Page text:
Truth and myth on the Île Saint-Louis!
A spot of island hopping provides an opportunity to meet Baudelaire, Théophile Gautier…and experience some gusty and changeable weather!
Constructed between 1620 and 1670, the Île Saint-Louis was designed to seem like natural extension of the Marais, which in the early 17th century was Paris’ most desirable neighbourhood. The island’s uniquely picturesque quality is a result of its remarkably homogenous architecture.
Louis and François le Vau built almost every one of the island’s grand mansions. However, the narrow plot dimensions meant that they were unable to reproduce the layout that had become so fashionable in the Marais. Only the most distinguished houses, such as the Hôtel Lambert, could accommodate the “entre cour et jardin” design, with the main house being situated between a cour d’honneur (entrance court) and a garden behind.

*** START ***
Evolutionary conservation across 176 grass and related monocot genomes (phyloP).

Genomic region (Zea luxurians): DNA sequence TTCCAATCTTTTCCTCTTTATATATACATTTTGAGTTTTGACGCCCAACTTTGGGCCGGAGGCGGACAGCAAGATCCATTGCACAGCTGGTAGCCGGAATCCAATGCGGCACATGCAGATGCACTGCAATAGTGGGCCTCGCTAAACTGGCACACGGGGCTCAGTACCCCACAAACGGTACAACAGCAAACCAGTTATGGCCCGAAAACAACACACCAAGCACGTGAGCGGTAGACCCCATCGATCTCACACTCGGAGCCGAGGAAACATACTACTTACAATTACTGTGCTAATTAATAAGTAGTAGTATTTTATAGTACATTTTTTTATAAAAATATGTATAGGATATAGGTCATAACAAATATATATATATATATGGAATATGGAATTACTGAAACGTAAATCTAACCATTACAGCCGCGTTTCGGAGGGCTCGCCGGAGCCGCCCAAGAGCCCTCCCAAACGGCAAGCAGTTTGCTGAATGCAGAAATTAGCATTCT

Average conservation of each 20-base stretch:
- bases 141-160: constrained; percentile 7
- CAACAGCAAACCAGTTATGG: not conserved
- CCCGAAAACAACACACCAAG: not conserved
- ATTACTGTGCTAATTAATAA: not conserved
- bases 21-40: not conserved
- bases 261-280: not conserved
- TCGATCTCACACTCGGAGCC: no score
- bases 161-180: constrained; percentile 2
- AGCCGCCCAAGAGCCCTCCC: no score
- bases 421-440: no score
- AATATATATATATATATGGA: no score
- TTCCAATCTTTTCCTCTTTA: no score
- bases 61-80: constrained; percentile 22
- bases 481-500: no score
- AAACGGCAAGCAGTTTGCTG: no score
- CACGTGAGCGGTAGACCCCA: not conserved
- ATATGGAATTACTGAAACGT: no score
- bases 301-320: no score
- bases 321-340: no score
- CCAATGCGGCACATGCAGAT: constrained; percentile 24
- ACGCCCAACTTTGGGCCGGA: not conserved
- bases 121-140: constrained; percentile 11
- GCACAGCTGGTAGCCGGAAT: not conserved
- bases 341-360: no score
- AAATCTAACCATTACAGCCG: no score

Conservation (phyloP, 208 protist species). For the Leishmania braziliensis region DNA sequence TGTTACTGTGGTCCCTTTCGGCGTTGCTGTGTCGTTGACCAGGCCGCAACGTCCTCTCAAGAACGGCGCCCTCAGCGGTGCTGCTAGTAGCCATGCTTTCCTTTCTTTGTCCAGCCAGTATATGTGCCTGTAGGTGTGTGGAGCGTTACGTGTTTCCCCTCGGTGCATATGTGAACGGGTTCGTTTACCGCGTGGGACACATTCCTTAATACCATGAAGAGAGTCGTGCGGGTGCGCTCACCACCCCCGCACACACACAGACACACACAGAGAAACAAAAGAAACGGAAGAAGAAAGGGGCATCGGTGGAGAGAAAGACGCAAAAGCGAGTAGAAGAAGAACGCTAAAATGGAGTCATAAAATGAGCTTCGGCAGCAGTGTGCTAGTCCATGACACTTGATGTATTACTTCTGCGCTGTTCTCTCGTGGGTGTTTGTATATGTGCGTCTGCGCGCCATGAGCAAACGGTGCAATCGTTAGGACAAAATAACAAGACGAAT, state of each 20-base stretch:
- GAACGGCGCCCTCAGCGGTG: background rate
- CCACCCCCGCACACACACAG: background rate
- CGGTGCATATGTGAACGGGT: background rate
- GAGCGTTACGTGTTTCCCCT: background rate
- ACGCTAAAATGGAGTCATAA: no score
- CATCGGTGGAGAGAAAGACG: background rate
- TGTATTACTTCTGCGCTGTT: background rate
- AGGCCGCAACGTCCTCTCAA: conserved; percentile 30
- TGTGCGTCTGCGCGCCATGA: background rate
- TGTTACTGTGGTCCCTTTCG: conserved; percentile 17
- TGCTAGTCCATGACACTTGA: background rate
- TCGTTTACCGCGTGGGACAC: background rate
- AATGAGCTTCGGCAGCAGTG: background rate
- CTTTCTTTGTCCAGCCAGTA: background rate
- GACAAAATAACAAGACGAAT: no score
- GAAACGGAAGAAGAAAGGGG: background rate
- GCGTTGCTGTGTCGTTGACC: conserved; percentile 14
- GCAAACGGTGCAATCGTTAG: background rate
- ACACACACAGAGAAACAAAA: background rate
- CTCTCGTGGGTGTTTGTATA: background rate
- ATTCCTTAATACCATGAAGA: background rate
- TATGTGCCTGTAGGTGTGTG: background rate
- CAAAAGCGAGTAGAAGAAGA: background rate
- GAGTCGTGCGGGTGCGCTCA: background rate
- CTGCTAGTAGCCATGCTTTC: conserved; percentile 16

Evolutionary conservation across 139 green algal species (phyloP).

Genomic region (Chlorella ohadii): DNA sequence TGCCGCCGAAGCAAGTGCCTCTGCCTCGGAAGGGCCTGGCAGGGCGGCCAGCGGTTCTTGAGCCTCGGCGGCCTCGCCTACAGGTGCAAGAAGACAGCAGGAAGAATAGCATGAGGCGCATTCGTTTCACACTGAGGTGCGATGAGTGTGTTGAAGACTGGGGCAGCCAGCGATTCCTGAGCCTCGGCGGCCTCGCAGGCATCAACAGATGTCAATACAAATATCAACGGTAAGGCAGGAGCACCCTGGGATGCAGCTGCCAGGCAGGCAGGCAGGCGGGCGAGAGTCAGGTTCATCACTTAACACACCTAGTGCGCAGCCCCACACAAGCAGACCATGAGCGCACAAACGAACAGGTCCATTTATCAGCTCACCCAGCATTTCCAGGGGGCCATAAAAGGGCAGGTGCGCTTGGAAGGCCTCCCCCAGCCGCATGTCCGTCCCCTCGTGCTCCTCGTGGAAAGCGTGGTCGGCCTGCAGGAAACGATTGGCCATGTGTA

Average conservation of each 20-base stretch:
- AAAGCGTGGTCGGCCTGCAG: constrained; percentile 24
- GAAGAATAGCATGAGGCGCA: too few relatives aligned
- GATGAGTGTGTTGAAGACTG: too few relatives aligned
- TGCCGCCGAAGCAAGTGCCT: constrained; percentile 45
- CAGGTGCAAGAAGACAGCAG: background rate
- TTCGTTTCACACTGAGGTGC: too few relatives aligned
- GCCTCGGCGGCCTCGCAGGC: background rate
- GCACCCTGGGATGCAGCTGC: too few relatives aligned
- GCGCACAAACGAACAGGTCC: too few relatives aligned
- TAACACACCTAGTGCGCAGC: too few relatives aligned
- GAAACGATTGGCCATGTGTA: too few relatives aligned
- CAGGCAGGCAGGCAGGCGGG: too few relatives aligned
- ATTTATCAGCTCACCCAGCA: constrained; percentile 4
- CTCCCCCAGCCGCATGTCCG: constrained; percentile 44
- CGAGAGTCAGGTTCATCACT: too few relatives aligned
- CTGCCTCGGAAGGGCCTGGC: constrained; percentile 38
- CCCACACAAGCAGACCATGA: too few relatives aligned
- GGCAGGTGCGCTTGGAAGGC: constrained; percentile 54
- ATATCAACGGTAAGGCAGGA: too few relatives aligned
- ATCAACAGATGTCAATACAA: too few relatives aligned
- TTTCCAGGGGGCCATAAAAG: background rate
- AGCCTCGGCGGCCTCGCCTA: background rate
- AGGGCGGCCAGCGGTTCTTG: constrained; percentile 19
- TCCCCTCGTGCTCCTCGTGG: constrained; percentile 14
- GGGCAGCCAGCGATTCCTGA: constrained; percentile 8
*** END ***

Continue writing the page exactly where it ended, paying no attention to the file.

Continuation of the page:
The more modest homes were built along the river banks – with more secretive and austere buildings lining the north side, and more open and sunlit houses occupying the south.
At the “stern” and “bow” of the boat-shaped island are “figureheads” representing Hercules’ battle with the centaur, perhaps in recognition of the heroic efforts of the island’s builders, who had to work amidst the Seine’s strong currents and frequent floods.
Memories of the island’s famous inhabitants hang in the air at every turn: from the handsome Duc de Lauzun to the melancholy Charles Baudelaire; ostentatious Baron de Rédé and learned President Georges Pompidou; pouty Brigitte Bardot and femme fatale Michèle Morgan; even Helena Rubenstein, the “empress of cosmetics”, as Jean Cocteau called her.
A visit to the magnificent Church of Saint-Louis-en-l’île at the centre of the island provides the perfect end to our tour. This baroque church is dedicated to Saint Louis, Louis IX (1214-1270), and is topped by a curious clock tower, whose narrow openwork structure was designed to reduce the risk of damage caused by the gusts of wind which – as we found out – are particularly strong in this part of the city.
By Nicole Tordjman - Treasures of French heritage